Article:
December 30, 2009
December 29, 2009
December 24, 2009
December 23, 2009
The lead pastor at our church recently had a brain tumor removed and will going through radiation and chemotherapy treatments beginning Dec 29th. He has asked for (and would greatly appreciate) prayer for the following:
-That God might glorify Himself in amazing ways through all of this
-The Village Church and our elders
-Protection from side effects of radiation
-Protection from side effects of chemotherapy
-Peace for my family...specifically my children and their salvation
December 21, 2009
My wife really outdid herself on my Christmas present this year, she made me a website. There are still some pages that will need be updated but as it stands it gives me a very nice online portfolio. Go have a look.
December 18, 2009
December 16, 2009
December 11, 2009
I started keeping track of everything I have read in August or September and since my memory is horrible this list is really “5 favorite books of the latter half of 2009”.
A Place of My Own::Michael Pollan
Best architecture reading. Pollan, known more for his non-fiction on food, wrote this book describing the building of his writing retreat. He really delves into all that goes into making a building from architectural theories to sanding window sills.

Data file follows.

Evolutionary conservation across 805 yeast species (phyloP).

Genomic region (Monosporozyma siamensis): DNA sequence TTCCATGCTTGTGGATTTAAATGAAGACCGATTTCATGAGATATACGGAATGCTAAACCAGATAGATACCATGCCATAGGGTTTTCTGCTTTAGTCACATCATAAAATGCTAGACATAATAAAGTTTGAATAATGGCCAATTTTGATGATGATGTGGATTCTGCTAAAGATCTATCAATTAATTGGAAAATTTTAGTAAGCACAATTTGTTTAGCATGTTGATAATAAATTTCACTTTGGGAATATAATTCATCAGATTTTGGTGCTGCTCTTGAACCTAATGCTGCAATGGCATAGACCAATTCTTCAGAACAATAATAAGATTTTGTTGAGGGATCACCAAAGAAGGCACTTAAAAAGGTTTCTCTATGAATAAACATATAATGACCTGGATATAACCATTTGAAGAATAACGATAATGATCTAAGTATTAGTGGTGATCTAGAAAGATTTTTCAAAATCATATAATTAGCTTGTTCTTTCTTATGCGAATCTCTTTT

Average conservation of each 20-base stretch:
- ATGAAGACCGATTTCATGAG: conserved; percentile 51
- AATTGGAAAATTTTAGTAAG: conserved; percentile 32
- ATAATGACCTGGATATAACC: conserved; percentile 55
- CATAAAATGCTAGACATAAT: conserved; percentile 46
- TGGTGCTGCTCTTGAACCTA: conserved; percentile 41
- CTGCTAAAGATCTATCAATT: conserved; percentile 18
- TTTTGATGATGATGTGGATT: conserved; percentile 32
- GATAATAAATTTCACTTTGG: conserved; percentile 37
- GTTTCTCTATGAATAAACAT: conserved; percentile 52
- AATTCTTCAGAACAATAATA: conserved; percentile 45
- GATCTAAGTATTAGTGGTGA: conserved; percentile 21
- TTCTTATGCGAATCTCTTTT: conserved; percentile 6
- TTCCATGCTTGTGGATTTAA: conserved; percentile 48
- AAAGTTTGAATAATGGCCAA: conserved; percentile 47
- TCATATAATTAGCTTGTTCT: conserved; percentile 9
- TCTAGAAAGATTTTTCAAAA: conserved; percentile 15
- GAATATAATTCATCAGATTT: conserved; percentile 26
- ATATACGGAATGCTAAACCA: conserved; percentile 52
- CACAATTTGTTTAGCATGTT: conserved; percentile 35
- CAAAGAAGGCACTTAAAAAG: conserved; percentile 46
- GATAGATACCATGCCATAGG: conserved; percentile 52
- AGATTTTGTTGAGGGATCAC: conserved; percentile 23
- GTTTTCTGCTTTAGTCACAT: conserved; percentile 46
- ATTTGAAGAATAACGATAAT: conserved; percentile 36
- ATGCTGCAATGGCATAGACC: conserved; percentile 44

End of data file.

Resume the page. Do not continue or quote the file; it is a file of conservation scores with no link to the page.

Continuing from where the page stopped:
American Gods::Neil Gaiman
Best Neil Gaiman. I read (or listen to) a lot of Gaiman this year so he gets his own category. Sandman was a close contender as was Stardust. The use of setting, finding all the unusual but forgotten places in America, was especially impressive for someone who was born across the pond.
Best comic book series I read this year. About a group of “archeologists of the secret history of the twentieth century” whose job is to save the world by unearthing the weird stuff that normal people won’t acknowledge or comprehend. Great concept, great art, great characters. Runners up: Fables, Mouse Guard Winter , Persepolis, Maus, and Sandman.
Jungle Book::Rudyard Kipling
Best classic fiction. The story of Mowgli really shines when compared to the overly polished Disney rendition. The man/nature dichotomy is used to full effect as a twelve year old boy without fear or hesitation pwns Shere Kahn in the wolf council.
Life of Pi::Yann MantelBest unexpected reading. We picked this up on a whim and it turned out to be really interesting. For a work of fiction that does a stellar job at playing itself off as non-fiction, it does a remarkable job at allegory. The island chapters recall Lewis’ brilliant sci-fi trilogy and the end twist is heart wrenching. Add to that a great character in Pi, a lot of interesting thoughts on zoos and religion, and some great survival writing..